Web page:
Author Interview: Andrew Gillies

We caught up with Andrew Gillies to discuss his book, Note-taking for Consecutive Interpreting: A Short Course, 2nd Edition. Read on for our exclusive interview with Andrew.

Andy Gillies is a freelance conference interpreter and working from French, German and Polish into English at a number of EU and European institutions as well as for private clients. Before training as an interpreter he trained and worked as a teacher of English as a foreign language. With that background interpreter training was a natural next step, followed by training of interpreter trainers and eventually writing books for student interpreters.

Andrew Gillies trained in, and taught English as a foreign language in London, Cracow and Cologne between 1994-6 before studying conference interpreting.

In 1996 he started working as a freelance interpreter at the EU institutions in Luxembourg and is currently based in Paris, working for the European Parliament, the European Patent Office and the European Space Agency as well as for other non-institutional customers.

He began teaching conference interpreting in 1999 and since has taught at the interpreting schools at the universities of Łódź, WLS Warsaw, UJ Cracow, UAM Poznan, FHK Cologne, ISIT Paris & EMCI Lisbon as well as training staff & freelance interpreters at the European Parliament. He also offers further training and training of trainers courses for AIIC (the International Association of Conference Interpreters).

His books came about to fill what seemed to be big gaps in the conference interpreting literature market - starting with the English translation of Rozan's 'La prise de notes...' before writing his own material.



Conference Interpreting - A students' practice book (Routledge, London, 2014)

Note-taking for Consecutive Interpreting (St Jerome, Manchester, 2005)

Conference Interpreting - A New Students’ Companion (Tertium, Cracow, 2005)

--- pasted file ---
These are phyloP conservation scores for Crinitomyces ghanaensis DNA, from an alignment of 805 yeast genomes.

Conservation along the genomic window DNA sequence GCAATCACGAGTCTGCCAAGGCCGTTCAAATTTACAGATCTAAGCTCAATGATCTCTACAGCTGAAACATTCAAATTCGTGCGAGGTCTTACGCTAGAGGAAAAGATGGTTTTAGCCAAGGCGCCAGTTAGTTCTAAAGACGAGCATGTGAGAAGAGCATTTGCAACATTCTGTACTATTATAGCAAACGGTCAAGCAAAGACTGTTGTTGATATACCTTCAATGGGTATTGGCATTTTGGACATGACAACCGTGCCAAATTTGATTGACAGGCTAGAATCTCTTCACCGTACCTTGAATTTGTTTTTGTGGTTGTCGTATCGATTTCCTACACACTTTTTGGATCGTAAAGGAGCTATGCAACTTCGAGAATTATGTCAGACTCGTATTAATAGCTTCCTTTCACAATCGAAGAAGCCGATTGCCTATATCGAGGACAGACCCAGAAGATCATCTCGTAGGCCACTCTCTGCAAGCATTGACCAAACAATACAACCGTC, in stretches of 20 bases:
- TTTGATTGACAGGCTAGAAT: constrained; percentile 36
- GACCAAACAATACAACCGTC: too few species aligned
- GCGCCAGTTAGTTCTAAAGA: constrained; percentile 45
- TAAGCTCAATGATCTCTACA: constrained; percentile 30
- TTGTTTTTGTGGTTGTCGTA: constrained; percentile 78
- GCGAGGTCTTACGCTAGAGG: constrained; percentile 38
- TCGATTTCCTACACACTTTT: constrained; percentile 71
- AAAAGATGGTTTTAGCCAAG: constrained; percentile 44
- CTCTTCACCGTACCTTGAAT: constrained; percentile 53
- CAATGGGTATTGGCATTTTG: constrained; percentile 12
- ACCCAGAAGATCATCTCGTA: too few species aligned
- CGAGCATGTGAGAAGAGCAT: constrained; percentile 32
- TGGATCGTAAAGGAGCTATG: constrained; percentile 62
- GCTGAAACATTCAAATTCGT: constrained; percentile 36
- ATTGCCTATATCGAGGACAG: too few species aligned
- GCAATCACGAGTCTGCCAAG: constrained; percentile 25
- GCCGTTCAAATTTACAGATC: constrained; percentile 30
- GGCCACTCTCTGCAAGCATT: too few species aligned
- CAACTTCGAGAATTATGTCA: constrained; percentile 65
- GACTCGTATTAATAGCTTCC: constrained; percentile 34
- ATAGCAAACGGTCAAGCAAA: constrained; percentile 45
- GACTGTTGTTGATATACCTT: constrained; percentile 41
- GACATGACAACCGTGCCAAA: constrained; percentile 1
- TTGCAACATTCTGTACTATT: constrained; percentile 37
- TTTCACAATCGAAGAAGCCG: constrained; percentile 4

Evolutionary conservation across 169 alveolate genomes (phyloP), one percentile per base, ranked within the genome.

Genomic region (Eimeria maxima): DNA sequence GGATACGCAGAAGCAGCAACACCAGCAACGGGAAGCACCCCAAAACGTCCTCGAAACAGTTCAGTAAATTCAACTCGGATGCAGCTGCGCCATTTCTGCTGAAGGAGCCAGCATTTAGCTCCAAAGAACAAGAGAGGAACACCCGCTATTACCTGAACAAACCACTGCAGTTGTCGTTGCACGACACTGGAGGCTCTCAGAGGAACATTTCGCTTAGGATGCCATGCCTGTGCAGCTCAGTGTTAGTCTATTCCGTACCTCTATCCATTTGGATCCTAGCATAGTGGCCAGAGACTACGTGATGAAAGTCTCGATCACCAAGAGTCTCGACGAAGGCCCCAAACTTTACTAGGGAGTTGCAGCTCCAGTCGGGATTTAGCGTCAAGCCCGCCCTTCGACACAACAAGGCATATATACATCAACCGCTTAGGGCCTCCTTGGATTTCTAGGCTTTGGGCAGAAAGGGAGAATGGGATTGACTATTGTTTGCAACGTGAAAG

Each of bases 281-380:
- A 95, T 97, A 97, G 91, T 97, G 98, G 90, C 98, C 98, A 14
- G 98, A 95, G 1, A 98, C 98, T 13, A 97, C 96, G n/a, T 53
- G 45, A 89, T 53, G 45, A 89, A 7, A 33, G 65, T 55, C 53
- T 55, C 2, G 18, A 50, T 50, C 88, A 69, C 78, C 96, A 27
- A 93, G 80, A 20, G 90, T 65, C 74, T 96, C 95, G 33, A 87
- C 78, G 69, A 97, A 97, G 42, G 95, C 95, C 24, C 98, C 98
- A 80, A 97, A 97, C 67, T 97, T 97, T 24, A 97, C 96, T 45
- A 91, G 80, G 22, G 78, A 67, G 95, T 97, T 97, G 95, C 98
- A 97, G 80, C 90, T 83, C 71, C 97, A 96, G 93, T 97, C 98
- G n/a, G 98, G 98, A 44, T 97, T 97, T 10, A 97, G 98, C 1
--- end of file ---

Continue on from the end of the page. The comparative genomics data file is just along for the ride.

Note-taking in Consecutive Interpretation, J-F. Rozan, Editor and translator of English translation (Tertium, Cracow, 2003)

Conference Interpreting - A Students’ Companion (Tertium, Cracow, 2001)


Using Language Teaching Methods to Train Interpretersin Proceedings of the Bath Symposium (p118-131), Ed.s Pellat and Minelli (Cambridge Scholars Publishing, 2008)

Motivation in Conference Interpreter Training (in French) (Tranversalités, ISIT, April 2007)

On the application of contemporary teaching methodology in the training of conference interpreters (in Polish), in Język trzeciego tysiąclecia III. (Tertium, Cracow, 2002)


Creator/Administrator Interpreter Training Resources website:

Articles and films published online can be found on his  Featured Authors page

What is consecutive interpreting?

Consecutive interpreting involves listening to what someone has to say and then, when they have finished, reproducing the same message in another language. The only equipment required is a note-pad and pen so it is a versatile mode of interpreting. Consecutive also offers a face-to-face interaction with both speaker and audience - so it can be quite daunting. To interpret a speech, which might last anything between 1 and 10 minutes, the interpreter will rely on a combination of notes, memory and their general knowledge.

When is consecutive interpreting used?

(Simultaneous interpreting has over taken consecutive as the preferred mode of interpreting at international conferences because of the availability of equipment and the larger number of languages now used. However) consecutive is still commonly used for ceremonial events of all sorts, delegation visits, bilateral meetings, legal depositions, guided visits, and in court and community interpreting.